We’re All in it Together

Terry Gilliam’s beginnings in animation are vital to the visual style of his films, and Brazil (Gilliam, 1985) is no exception. Even though the film is exclusively live action, the production design and obsessive attention to detail obviously stems from a mind used to designing every single element in the frame. Gilliam uses his inventive and exaggerated production design to tell his story as effectively as the narrative or dialogue.

A highlight of the production design is the ever present ducts. Gilliam presents an alternate reality or dystopian future in which some natural or man-made climate change has left his characters living in a smoggy furnace. The air conditioning necessary to survive is piped via giant utilitarian ducts into every space that a person could conceivably occupy. But these ducts also seem to carry the information stream piped continuously to this unnamed nation’s citizens; the ducts connect to every TV, every computer.


Gilliam implies a totalitarian state in which information is closely monitored and controlled by some unseen central government. By connecting the flow of information to the flow of life saving, cool air, Gilliam highlights the dangerous tendencies of rulers to hijack crises like wars, terrorism and natural disasters, using them as an excuse to monitor and control their own (innocent) citizens. And it’s no accident that Gilliam’s cast of characters are always watching these TV screens (surreptitiously or otherwise). He presents the audience with a society in which everyone is always watching something, almost to the point of obsession. The general population’s fanatical viewing of TV mimics their rulers’ obsessive monitoring of them, and to an extent seems to normalize it, so that few ever question the bureaucratic spies and their all-seeing robots. These themes of governmental oppression by stealth are as relevant now as when the film was made.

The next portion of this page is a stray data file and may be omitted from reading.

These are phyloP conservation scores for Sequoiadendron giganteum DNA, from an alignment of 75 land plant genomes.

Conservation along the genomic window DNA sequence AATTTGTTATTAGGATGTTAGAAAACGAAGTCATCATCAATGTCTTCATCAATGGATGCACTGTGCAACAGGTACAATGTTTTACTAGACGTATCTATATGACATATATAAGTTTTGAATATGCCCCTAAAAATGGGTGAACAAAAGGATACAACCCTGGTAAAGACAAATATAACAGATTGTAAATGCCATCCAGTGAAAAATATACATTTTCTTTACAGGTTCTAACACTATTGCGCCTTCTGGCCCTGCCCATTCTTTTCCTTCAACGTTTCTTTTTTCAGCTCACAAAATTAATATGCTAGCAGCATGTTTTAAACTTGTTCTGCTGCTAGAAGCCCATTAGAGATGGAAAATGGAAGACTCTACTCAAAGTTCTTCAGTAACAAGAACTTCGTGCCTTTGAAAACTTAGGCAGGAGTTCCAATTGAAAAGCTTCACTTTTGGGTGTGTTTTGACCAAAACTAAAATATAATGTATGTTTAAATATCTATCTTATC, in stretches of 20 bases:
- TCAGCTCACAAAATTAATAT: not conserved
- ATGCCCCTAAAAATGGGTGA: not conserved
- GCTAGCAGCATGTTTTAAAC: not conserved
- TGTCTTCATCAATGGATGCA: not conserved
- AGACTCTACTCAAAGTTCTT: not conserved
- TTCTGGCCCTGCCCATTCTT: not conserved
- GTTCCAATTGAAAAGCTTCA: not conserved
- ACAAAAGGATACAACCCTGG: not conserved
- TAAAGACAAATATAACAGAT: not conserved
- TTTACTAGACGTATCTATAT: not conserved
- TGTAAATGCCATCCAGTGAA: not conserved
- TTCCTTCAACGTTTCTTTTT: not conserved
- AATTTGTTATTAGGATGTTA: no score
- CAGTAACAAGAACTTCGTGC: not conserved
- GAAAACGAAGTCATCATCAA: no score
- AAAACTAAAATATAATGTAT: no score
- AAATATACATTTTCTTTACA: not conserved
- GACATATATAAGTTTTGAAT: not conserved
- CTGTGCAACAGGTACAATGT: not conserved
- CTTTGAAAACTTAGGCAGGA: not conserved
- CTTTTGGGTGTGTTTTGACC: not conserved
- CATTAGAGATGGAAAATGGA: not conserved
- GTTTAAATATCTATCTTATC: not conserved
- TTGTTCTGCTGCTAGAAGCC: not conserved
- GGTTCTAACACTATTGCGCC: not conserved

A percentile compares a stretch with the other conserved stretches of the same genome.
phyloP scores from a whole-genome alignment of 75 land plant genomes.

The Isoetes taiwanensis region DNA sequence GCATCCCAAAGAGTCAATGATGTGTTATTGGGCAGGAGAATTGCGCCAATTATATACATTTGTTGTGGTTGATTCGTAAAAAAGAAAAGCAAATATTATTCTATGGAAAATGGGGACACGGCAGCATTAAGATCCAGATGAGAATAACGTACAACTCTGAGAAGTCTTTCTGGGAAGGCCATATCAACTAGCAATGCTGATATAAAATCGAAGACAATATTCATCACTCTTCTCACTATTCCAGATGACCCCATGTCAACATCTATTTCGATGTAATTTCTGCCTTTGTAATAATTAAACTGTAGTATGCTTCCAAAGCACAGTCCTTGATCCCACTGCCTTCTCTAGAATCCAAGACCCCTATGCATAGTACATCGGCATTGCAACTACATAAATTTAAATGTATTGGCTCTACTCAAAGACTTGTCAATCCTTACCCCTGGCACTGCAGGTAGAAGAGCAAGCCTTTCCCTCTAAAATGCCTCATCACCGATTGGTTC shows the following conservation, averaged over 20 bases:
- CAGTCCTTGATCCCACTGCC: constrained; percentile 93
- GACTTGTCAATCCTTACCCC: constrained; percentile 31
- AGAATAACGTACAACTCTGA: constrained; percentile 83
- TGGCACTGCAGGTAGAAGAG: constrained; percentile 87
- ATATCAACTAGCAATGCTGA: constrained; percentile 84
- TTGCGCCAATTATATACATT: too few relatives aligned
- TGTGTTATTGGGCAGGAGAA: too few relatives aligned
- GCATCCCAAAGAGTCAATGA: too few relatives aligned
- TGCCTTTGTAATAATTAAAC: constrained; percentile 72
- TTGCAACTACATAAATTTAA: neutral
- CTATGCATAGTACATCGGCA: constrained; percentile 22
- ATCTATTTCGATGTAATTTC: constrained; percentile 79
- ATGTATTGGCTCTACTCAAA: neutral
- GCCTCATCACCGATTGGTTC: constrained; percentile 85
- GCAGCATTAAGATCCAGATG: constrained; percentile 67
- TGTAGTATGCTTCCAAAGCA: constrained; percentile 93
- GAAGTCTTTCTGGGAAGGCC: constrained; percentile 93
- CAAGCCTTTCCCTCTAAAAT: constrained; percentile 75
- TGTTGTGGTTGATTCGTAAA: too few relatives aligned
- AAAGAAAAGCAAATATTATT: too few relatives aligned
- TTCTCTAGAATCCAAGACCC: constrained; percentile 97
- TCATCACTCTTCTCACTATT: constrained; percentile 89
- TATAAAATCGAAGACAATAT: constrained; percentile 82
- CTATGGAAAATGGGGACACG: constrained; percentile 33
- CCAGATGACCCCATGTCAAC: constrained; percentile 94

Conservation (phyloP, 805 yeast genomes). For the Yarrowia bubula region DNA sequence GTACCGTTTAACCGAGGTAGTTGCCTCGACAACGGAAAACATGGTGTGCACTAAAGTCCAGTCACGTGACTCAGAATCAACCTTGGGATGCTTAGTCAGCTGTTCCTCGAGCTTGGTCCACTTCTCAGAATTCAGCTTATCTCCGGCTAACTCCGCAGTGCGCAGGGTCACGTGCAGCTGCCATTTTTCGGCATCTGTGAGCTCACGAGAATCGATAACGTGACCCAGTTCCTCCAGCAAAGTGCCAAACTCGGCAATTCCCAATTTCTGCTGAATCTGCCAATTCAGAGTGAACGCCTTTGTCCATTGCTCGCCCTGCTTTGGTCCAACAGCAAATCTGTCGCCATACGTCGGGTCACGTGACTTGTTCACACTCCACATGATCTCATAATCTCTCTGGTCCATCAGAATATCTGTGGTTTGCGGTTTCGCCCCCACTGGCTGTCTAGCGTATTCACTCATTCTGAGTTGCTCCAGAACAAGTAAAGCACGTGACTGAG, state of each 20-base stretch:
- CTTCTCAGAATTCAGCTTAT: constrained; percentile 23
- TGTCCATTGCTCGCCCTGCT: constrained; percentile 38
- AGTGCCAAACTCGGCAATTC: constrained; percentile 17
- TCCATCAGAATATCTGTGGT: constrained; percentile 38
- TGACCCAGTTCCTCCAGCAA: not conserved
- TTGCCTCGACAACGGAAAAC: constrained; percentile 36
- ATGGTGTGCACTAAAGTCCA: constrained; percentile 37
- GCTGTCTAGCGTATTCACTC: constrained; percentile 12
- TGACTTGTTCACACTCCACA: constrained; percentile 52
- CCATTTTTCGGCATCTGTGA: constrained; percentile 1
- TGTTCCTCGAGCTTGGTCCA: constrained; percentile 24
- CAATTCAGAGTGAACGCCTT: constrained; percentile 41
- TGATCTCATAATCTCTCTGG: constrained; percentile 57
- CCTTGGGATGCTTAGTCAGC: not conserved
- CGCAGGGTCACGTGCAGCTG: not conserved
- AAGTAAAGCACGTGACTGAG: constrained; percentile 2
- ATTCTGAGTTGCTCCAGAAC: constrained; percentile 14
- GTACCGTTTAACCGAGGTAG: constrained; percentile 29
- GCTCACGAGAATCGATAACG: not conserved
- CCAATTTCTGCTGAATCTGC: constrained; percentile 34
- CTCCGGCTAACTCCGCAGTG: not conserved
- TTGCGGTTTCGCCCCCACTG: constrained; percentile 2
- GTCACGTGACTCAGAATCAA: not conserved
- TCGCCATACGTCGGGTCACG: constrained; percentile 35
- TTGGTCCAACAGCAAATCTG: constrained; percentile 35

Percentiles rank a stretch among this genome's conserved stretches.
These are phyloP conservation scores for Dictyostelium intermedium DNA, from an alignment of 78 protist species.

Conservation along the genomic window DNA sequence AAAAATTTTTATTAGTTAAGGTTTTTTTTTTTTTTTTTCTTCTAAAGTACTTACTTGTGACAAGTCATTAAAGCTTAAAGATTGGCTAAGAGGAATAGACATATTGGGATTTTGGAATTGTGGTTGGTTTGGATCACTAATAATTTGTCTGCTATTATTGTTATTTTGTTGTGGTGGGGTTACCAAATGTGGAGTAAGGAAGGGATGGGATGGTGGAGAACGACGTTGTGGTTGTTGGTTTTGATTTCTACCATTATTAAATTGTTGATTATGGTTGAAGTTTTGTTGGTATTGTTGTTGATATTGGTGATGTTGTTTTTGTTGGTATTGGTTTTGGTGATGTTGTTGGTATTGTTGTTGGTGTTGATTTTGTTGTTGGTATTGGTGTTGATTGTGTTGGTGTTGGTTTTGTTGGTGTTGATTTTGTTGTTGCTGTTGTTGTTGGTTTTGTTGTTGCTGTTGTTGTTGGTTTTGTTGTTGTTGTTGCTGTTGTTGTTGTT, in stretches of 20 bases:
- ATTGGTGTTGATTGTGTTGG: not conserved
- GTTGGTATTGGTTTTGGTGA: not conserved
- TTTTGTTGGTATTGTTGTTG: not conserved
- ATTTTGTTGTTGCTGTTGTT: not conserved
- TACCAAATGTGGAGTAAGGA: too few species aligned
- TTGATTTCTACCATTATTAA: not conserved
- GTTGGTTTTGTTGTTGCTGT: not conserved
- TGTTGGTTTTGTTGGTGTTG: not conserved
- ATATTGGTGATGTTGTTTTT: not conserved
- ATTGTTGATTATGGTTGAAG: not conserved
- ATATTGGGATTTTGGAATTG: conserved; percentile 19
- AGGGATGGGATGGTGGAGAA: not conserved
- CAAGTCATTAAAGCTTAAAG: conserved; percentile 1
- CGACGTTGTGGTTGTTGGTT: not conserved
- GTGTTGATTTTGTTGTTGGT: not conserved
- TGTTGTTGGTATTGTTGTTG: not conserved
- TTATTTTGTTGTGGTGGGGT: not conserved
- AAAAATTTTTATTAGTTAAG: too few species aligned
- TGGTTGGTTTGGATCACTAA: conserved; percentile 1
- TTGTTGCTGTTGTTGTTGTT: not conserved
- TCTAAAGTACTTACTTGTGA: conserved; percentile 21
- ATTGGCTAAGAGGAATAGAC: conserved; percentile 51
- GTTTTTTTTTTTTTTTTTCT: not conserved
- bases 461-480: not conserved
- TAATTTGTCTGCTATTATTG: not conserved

Brazil also explores is the conflict between individuality and bureaucracy. Gilliam writes about people who are seen as no more than cogs in a huge, impersonal machine, and have little or no power to right the wrongs inflicted on them and others by the faceless corporations that they work for. Maybe it’s another representation of the banality of evil? And the views of the government and its spymasters are made clear in the very first scene, in which the fly is squashed as the news reporter speaks of squashing terrorists. Those who don’t conform, who rebel, are seen as no more than insignificant insects to be snuffed out by their betters.



Gilliam, T. (1985) Brazil, Embassy International Pictures


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